Strange Things Afoot in the Golden State

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Actually, stranger than normal things are afoot in the Golden State. Considering they elected a governor who can’t pronounce “Golden State,” stranger than normal is a stretch in the land of fruits, nuts and O.J. jurors.

But, when Californians step into their voting booths on Nov. 2, they will face a choice which has drawn considerable interest from parties far and wide, most notably from U.S. Attorney General Eric Holder. 

California’s Proposition 19 is a ballot measure which would reclassify growth, use and sale of recreational marijuana as a legal activity, within certain parameters. (Sorry Spicoli, you still won’t be allowed to get baked in the bathroom before biology.)

Last week, Holder announced that while Californians might give Prop 19 the thumbs up, the administration of President Barack Obama will continue the decades-old tradition of giving it the Federal thumbs down. Specifically, the Feds will:

"…vigorously enforce the Controlled Substances Act against those individuals and organizations that possess, manufacture or distribute marijuana for recreational use, even if such activities are permitted under state law."

Does decriminalization really threaten a state in which the doddering Zen Master Jerry Brown is leading in the race for the Governor’s Mansion?  For that matter, does decriminalization threaten a nation in which Barack Obama is President, and one of the top rated programs on television involves the saga of halfwits called “The Situation” and “Snookie?”  Is it possible that we have more pressing concerns than either, or even “J-Woww?”

Of the massive taxpayer dollars dedicated to keeping taxpayers off drugs, about $15 billion go to marijuana enforcement. Marijuana-related arrests are closing in on 1 million annually. Law enforcement man-hours, criminal court calendar backlogs and those insipid “Ad Council” spots which try to convince you that lighting up now might keep you from being President (even though lighting up then didn’t stop Obama, George W. Bush and Bill Clinton) all cost time, resources and money.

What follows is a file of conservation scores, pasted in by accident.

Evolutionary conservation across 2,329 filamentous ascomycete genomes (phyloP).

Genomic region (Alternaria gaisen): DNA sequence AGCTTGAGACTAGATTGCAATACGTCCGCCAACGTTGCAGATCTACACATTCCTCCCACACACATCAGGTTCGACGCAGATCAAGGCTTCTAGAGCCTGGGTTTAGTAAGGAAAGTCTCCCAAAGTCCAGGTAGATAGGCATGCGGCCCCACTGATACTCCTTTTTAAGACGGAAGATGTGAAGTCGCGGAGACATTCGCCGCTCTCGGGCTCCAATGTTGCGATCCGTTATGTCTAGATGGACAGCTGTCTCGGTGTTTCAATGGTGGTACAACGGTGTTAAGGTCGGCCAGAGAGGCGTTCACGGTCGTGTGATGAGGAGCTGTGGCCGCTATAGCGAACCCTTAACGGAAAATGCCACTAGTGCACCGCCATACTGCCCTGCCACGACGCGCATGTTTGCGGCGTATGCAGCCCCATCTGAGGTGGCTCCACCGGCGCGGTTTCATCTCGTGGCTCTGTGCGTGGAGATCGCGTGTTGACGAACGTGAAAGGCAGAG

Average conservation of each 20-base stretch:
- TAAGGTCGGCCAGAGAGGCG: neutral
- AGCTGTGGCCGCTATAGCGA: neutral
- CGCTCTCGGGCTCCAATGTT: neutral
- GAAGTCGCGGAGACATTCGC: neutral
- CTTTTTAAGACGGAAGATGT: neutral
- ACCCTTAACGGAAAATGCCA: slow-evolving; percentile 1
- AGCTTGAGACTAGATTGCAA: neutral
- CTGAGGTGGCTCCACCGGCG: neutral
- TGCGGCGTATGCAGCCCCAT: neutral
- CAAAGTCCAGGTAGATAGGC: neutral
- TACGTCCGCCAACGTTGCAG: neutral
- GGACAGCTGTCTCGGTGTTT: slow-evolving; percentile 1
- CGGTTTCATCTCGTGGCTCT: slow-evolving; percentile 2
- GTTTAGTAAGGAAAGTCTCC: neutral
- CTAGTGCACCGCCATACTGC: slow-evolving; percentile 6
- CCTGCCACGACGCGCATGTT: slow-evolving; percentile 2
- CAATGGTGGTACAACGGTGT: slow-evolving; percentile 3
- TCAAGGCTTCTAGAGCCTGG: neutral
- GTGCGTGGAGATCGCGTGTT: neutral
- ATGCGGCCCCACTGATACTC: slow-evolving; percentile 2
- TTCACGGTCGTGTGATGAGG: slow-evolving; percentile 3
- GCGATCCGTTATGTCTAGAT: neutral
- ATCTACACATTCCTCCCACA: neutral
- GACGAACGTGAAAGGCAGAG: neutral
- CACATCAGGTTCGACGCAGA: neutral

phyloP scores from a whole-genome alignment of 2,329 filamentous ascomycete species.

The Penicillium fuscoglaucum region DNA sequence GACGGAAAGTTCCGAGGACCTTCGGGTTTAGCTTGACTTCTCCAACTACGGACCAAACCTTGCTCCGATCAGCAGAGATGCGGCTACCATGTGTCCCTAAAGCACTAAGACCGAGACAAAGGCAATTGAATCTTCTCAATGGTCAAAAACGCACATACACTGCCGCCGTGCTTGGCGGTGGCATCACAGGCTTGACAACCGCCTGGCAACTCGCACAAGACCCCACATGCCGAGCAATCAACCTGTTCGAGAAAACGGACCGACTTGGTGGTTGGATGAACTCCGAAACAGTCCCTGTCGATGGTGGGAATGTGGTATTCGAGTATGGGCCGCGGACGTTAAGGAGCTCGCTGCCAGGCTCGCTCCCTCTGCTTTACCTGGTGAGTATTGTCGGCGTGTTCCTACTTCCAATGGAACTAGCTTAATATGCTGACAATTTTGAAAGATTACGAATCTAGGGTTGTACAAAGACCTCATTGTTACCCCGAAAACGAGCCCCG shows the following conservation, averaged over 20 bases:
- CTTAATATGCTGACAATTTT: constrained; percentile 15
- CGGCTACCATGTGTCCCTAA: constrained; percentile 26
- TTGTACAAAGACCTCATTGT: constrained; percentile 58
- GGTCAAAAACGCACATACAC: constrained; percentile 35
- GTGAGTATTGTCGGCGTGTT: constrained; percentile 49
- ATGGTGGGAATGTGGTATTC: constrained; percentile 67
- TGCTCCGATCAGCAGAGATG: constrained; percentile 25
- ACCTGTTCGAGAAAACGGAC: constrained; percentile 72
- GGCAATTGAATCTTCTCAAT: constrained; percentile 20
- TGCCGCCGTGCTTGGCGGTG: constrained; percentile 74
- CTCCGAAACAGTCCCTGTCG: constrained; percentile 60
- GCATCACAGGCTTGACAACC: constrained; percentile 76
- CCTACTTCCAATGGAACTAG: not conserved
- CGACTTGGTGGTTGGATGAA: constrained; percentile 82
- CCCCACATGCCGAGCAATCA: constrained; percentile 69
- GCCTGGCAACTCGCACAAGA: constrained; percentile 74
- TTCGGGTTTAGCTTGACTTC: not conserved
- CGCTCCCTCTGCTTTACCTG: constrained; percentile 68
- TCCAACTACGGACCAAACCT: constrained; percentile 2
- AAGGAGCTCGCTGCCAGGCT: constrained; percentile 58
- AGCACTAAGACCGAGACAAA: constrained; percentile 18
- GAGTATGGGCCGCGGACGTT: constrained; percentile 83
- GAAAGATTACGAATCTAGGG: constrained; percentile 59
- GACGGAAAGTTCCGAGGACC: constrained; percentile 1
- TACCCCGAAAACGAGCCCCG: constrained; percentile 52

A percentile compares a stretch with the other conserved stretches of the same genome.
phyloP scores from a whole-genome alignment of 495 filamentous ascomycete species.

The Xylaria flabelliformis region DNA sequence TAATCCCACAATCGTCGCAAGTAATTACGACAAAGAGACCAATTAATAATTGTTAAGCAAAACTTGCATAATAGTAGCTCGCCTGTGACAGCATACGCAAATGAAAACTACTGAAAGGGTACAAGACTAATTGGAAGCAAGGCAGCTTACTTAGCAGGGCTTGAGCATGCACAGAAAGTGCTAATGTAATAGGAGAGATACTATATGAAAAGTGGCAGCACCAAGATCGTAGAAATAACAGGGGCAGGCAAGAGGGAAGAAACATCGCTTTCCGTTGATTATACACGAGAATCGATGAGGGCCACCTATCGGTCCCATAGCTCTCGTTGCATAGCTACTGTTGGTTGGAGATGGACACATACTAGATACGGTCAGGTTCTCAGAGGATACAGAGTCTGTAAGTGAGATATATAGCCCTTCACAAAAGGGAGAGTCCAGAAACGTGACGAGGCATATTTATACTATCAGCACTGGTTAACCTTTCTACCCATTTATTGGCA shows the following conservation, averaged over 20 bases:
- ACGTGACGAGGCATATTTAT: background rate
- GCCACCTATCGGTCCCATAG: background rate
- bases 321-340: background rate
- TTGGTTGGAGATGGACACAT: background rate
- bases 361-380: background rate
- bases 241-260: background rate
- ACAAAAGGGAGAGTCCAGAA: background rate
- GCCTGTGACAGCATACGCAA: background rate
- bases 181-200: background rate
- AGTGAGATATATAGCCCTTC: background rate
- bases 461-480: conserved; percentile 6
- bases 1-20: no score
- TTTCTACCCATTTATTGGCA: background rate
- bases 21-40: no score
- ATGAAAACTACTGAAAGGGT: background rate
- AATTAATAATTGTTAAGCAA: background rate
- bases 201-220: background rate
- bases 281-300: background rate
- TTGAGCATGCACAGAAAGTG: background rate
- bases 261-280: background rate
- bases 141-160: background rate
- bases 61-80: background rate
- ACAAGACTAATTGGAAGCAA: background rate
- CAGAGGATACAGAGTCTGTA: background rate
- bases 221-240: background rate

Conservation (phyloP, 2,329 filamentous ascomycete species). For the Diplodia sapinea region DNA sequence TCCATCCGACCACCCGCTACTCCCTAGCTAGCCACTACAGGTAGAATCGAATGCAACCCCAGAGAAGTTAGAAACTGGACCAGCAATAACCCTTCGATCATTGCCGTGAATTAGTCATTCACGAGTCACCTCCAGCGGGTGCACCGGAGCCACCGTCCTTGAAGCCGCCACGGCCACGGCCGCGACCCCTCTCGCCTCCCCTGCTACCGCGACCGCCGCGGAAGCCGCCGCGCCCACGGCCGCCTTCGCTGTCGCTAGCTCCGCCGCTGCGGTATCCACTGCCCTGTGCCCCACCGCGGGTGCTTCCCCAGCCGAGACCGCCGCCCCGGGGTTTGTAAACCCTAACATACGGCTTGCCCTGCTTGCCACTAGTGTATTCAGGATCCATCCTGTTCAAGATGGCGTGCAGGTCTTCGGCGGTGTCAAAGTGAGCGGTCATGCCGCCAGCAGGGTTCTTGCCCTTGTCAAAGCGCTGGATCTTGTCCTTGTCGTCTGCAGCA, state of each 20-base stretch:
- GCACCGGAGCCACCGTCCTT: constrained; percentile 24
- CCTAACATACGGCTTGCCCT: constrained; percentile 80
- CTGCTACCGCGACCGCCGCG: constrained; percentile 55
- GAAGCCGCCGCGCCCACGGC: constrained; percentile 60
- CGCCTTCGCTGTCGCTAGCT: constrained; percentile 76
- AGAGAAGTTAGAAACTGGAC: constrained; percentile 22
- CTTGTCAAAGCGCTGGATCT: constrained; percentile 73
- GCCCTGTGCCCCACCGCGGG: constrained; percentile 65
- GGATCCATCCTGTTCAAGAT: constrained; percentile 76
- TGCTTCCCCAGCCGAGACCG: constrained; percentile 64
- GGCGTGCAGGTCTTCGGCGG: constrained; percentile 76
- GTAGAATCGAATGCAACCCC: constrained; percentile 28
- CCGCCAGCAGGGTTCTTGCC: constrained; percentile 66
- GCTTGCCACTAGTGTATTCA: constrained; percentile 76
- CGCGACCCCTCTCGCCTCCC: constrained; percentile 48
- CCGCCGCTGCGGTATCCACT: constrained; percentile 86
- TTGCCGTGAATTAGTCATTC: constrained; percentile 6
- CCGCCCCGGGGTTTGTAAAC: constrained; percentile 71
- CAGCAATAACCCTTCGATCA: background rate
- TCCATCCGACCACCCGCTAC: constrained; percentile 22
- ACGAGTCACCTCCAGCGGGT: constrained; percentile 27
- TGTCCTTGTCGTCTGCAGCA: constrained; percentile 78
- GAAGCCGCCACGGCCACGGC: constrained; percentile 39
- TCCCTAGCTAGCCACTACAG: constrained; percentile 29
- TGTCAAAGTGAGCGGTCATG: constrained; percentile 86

For many of you who regularly join me Outside the Asylum, the idea of decriminalizing marijuana is surely anathema. Let me be clear:  I’m merely suggesting that this is a debate worth having. I am NOT suggesting we roll a legal snowball down Narcotics Mountain.

Drugs like heroin, cocaine/crack and crystal meth should remain illegal, despite the potential Social Darwinian benefits of allowing the deserving members of the American herd to engage in self-culling behavior. Anything which makes stabbing yourself in the carotid with a dirty hypodermic needle, shooting the 7-Eleven clerk because he asked why your jaw was rattling like Jimmy Buffett doing a benefit show in Antarctica and washing your face with steel wool is a bad idea in the same vein as: “Don’t worry, our daughter caught a ride with Senator Kennedy.”

Consider legalization logic outside of the burden on law enforcement. This isn’t just an issue for slack-jawed frat boys, mouthy rock stars and the creepy guy with the dreadlocks who spends all day in front of the liquor store smelling like he rolled in something awful. 

Imagine the economic benefits if pot farming was legal. 

Pot is currently the top cash crop in about a dozen states, including Personal Liberty Digest’s home state of Alabama. In fact, it ranks in the top 10 in every state in the union except North Dakota (where it’s 11th).

Marijuana grows like a… well… weed. And I suspect those statistics understate reality. I somehow doubt every Farmer Brown in the hinterlands is entirely forthcoming with the United States Department of Agriculture inspector who drops by to check the sorghum fields.

Instead of $15 billion spent on the War on Weed, U.S. farmers could produce $115 billion in taxable commodity. Perhaps that explains support for decriminalization from Ron Paul, the late William F. Buckley and Nobel Prize-winning economist Milton Friedman. They recognize $42 billion in wasted total tax revenue when they see it.

In 1919, the 18th Amendment to the Constitution made booze verboten. For the next 14 years, organized crime grew from cottage industry to colossal enterprise. Getting tanked is legal again, while getting stoned is decidedly less so. But anecdotal evidence suggests alcoholics are much more likely to slide into a family of four while doing Mach 2 through the subdivision than the pothead who can’t find the keys to the minivan because they’re in… his pocket.

We’ve been fighting an intramural War on Drugs (marijuana division) for decades. We’ve spent billions on largely ineffective enforcement initiatives and put millions of otherwise non-threatening citizens behind bars, often turning them into hardened offenders by the time they get out. As unlikely as it seems, perhaps California has shown us a better way… dude.

Ben Crystal

is a 1993 graduate of Davidson College and has burned the better part of the last two decades getting over the damage done by modern-day higher education. He now lives in Savannah, Ga., where he has hosted an award-winning radio talk show and been featured as a political analyst for television. Currently a principal at Saltymoss Productions—a media company specializing in concept television and campaign production, speechwriting and media strategy—Ben has written numerous articles on the subjects of municipal authoritarianism, the economic fallacy of sin taxes and analyses of congressional abuses of power.

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